Airline pilots could carry guns in the cockpit to defend their planes against terrorists under a bill the House passed overwhelmingly Wednesday, despite the opposition of the White House.
The legislation, approved by a vote of 310-113, would allow guns for more than 70,000 pilots if they agreed to undergo training.
The measure was approved after lawmakers removed a cap on the number of pilots who could carry guns and a restriction to limit the program to two years. The final bill gave the option to all airline pilots on a voluntary basis and made the program permanent.
The bill an uncertain future in the Senate, where key leaders do not support arming pilots.
The guns-in-cockpits question is among a host of aviation security issues that arose after the Sept. 11 terrorist attacks. In this case, House GOP leaders have been at odds with the administration, which has repeatedly argued that cockpit crews should focus on flying planes and let air marshals worry about security.
Though Republican and Democratic leaders of the House Transportation Committee agreed to arm only a fraction of the pilots, rank-and-file lawmakers voted to expand the program to any pilot who volunteers.
"If there is a credible threat that requires arming pilots, why would you restrict yourself?" said an amendment sponsor, Rep. Peter DeFazio, D-Ore. "Having that minuscule number of pilots trained and armed would not make any sense. If the pilots should be armed, there should be some significant number."
The measure also would require more self-defense training for flight attendants and give the Transportation Security Administration (TSA) 90 days to act on an airline's request to equip pilots and flight attendants with non-lethal weapons such as stun guns.
"Today, armed F-16s are prepared to shoot down any commercial jet that is hijacked by terrorists," said Transportation Committee chairman Don Young, R-Alaska. "It is imperative that under these new circumstances, we must allow trained and qualified pilots to serve as the last line of defense against such a potential disaster."
Opponents of the legislation have expressed concern that an errant bullet could kill a passenger or knock out a critical electrical system.
A flight attendants union also opposed arming pilots.
"Giving guns to pilots without specific cabin defense requirements for airlines could be deadly for flight attendants and passengers," Patricia Friend, president of the Association of Flight Attendants, said last month.
TSA head John Magaw, who announced the administration's position against guns in cockpits, has said that a pilot should give undivided attention to flying his plane, landing it as quickly as possible and conducting in-flight maneuvers to keep hijackers off balance.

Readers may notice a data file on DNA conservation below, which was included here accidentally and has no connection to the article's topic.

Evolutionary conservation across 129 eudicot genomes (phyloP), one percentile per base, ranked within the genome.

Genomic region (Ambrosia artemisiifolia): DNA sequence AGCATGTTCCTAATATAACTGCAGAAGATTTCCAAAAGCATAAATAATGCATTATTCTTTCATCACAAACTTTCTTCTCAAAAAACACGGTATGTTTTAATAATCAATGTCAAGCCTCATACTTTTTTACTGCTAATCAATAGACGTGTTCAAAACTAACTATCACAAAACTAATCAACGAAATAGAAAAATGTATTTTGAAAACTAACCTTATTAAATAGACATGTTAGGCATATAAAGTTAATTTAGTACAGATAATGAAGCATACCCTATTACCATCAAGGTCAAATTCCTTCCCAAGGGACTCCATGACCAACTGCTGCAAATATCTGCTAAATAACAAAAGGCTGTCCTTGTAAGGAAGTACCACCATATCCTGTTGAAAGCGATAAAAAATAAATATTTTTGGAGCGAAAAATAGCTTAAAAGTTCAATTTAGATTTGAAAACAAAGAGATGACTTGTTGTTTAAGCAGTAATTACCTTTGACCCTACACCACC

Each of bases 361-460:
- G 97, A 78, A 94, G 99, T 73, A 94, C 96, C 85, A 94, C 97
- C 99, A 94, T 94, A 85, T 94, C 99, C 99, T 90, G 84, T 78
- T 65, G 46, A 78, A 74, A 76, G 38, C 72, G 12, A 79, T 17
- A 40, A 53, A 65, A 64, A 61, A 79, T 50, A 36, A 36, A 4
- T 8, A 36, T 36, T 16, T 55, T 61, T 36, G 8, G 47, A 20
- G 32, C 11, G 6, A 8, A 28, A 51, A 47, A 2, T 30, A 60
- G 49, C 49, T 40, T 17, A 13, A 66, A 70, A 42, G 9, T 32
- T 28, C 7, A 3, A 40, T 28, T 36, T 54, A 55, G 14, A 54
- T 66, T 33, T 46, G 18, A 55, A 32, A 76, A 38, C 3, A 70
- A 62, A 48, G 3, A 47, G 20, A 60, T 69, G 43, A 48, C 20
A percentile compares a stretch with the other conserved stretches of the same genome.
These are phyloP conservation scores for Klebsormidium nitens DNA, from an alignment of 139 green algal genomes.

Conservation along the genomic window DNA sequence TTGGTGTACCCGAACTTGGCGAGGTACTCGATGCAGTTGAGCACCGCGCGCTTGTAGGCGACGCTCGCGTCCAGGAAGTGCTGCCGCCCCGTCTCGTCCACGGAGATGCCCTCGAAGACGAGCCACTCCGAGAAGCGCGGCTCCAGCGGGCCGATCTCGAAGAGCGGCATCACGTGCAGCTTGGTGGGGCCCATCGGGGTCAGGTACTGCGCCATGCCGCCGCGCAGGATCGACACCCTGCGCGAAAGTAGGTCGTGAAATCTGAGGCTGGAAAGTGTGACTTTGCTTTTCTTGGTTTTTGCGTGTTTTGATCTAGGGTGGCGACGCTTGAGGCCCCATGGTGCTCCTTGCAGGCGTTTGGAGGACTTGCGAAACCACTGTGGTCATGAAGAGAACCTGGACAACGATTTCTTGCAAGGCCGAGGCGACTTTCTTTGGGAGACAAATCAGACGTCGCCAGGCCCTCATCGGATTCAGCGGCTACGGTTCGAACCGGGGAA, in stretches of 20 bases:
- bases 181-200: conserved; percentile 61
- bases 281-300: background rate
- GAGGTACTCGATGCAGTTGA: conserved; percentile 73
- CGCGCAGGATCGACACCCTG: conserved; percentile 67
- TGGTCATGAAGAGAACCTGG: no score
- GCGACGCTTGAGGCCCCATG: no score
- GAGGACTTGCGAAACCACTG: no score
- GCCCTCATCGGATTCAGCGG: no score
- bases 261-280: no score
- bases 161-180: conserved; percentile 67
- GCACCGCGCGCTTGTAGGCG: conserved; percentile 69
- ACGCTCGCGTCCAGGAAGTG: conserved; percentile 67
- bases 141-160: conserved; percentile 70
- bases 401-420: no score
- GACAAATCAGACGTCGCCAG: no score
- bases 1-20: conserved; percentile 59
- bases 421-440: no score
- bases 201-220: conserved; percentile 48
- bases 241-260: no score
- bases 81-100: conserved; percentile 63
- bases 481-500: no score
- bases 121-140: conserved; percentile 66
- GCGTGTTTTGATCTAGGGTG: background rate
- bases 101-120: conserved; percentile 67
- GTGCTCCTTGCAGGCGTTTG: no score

Rep. John Mica, chairman of the House aviation subcommittee, dismissed the administration's objections.
"Bureaucrats set the rules. We set the policy and the laws," said Mica, R-Fla.
Pilots' unions said their members needed the guns to prevent terrorists from breaking into cockpits and commandeering airplanes, as happened last September.
The Air Line Pilots Association has contributed $764,000 to federal candidates since Jan. 1, 2001. That's more in donations than was given to candidates by any individual airline, with 85 percent of the money going to Democrats, many of whom joined the majority House Republicans in supporting the legislation.
Before the vote, the Allied Pilots Association, which represents American Airlines pilots, urged its members to call lawmakers and ask them to increase the number of pilots who could carry guns.
In strengthening airline security following the attacks, lawmakers gave the decision to arm pilots to the TSA. After Magaw announced the administration's decision against guns in the cockpits, lawmakers in both houses introduced legislation to overturn that action.
Magaw said the presence of air marshals on board many flights and the use of reinforced cockpit doors provide sufficient protection against terrorists.
Although passage in the House had been predicted, the legislation faced difficult obstacles on the other side of the Capitol.
Congressional aides have suggested that the measure may be offered as an amendment to a bill providing money for the Transportation Department, because Hollings' opposition is enough under Senate rules to keep the armed-pilots bill from coming up for a vote.
"A freestanding bill is not the only way to pass something in the Senate," said Sen. Robert Smith, R-N.H.